Not that there have been hordes of men knocking down my door to be “just friends” with me, but in the cases of the male friends that I’ve had, it has never remained purely platonic. Someone always develops feelings deeper than that of conventional friendship, which complicates things.
So, when deciding whether or not men and women can truly be friends, one has to decide where they draw the line between friends and acquaintances.
Many people would agree that a friend is someone that you can rely on — someone that is there for you regardless of the situations either of you are in. A friend is on your side — there to offer advice when you need it and just to listen when you don’t.
An acquaintance, on the other hand, isn’t someone that you share deep, dark secrets with. An acquaintance is someone that you know for a specific purpose, but the conversation usually halts around small talk.
So one would agree then that friendship requires a certain level of intimacy, which Dictionary.com defines as “a close, familiar, and usually affectionate or loving personal relationship with another person or group.” But when dealing with members of the opposite sex, what differentiates that level of intimacy shared with a significant other from that of a “friend”?
My argument, therefore, is this: you can have an acquaintance of the opposite sex, but never a true friend.
So that means that one cannot be “just friends” with a member of the opposite sex, because there’s simply no such thing.
Think about it: a significant other is commonly called a “boyfriend” or “girlfriend.” Coincidence? I don’t think so. We’re always told by those that are old and wise that we should marry our best friend, right? With men and women, the intimacy required in a friendship will always turn romantic on at least one end.
Which begs the question: can one be “friends” with an ex?
In every relationship I’ve been in, the male counterpart is always in communication with his exes, and that has always made me uncomfortable. When two people in a relationship share that level of intimacy, those feelings just don’t disappear. In fact, many of them admit that they still care about the other person, hence why they’re trying to be “friends”. But where, then, does the new significant other fit in?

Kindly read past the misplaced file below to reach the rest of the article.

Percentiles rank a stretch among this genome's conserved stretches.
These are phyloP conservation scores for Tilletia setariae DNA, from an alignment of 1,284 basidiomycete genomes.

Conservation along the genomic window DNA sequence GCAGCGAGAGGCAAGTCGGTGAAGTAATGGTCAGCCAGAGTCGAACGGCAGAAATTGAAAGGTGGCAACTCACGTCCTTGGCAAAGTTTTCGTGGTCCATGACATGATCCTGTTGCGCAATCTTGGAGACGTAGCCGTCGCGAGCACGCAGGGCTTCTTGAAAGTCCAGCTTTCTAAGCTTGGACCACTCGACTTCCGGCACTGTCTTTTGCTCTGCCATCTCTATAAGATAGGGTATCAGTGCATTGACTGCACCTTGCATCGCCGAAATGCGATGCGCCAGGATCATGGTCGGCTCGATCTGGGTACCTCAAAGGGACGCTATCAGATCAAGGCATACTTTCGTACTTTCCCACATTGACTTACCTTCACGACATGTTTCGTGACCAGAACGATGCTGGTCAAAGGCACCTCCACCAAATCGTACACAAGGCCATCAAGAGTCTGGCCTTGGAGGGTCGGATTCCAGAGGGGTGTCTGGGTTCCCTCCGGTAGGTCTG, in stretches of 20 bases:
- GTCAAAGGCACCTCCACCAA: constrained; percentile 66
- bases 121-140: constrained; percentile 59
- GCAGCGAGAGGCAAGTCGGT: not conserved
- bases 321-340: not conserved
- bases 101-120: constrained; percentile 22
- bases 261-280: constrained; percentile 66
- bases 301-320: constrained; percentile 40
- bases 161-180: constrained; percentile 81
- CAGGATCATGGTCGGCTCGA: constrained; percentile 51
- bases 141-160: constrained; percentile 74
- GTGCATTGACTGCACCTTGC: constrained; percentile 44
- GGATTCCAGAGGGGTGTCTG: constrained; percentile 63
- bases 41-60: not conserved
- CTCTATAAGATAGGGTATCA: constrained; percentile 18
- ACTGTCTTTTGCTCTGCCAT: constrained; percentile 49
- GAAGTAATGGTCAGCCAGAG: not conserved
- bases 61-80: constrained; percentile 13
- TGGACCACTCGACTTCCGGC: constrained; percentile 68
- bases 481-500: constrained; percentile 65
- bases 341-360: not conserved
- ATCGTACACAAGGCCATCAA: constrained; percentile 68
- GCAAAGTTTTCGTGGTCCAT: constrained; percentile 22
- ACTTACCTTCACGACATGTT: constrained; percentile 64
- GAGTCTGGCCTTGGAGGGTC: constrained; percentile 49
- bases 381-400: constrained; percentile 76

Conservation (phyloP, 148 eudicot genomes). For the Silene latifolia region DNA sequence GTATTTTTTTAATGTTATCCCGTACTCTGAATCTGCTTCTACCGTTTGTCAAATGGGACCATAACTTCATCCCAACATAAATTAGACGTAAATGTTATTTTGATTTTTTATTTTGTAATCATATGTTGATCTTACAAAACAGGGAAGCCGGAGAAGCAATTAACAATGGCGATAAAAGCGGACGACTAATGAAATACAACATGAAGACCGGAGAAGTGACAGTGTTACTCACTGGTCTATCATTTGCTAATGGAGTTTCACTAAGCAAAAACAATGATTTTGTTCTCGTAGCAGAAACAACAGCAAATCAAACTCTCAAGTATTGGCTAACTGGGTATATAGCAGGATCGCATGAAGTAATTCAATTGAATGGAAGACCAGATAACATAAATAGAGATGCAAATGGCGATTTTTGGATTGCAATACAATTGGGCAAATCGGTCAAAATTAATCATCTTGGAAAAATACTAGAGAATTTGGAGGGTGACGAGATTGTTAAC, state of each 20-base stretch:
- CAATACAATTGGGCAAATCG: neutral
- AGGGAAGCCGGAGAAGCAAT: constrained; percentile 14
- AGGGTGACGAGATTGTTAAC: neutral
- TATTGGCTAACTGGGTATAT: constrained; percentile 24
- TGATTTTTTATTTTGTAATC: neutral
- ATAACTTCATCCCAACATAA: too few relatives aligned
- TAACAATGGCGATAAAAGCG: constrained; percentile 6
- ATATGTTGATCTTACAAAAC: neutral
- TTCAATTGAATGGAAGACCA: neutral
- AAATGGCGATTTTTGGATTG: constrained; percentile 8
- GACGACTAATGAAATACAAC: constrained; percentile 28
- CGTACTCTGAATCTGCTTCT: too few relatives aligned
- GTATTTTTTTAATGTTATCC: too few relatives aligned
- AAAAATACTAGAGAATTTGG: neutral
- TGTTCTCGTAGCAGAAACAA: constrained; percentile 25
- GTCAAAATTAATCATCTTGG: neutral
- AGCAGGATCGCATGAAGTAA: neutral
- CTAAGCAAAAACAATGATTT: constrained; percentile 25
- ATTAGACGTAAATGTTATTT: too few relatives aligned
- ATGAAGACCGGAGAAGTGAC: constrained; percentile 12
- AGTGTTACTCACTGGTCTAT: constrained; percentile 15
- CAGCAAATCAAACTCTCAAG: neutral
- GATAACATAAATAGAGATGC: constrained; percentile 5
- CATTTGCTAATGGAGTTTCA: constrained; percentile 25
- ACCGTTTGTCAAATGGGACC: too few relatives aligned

I do not believe that you can simply fall out of love with someone. Therefore, I do not believe that one can be just friends with someone that they’ve been in a committed relationship with. Either you still love that other person, or you count them as more of an acquaintance – where you chat up the weather every once in a while to make sure they’re still alive but rarely go beyond that.
Friendship is reserved for those of the same sex, where romantic feelings don’t sprout and they can completely empathize with your experiences. Now, that being said, I do have a number of strong male acquaintances, where there is no attraction. However, there is also no intimacy shared, so those men know the basics of what happens in my life but not much beyond that. These are not the people that I call in the middle of the night and expect to pick up.
I have tried being friends with men, I really have. But always — always — someone develops romantic feelings. Someone ends up in the friend zone, and it can be hard to accept the fact that the focus of your affection is not reciprocating your feelings. Unrequited love is the worst.
When it comes to matters of the heart, learn that intimacy and platonic friendships rarely mix. As much as you may not want to admit it, sometimes members of the opposite sex are best held at an arm’s length.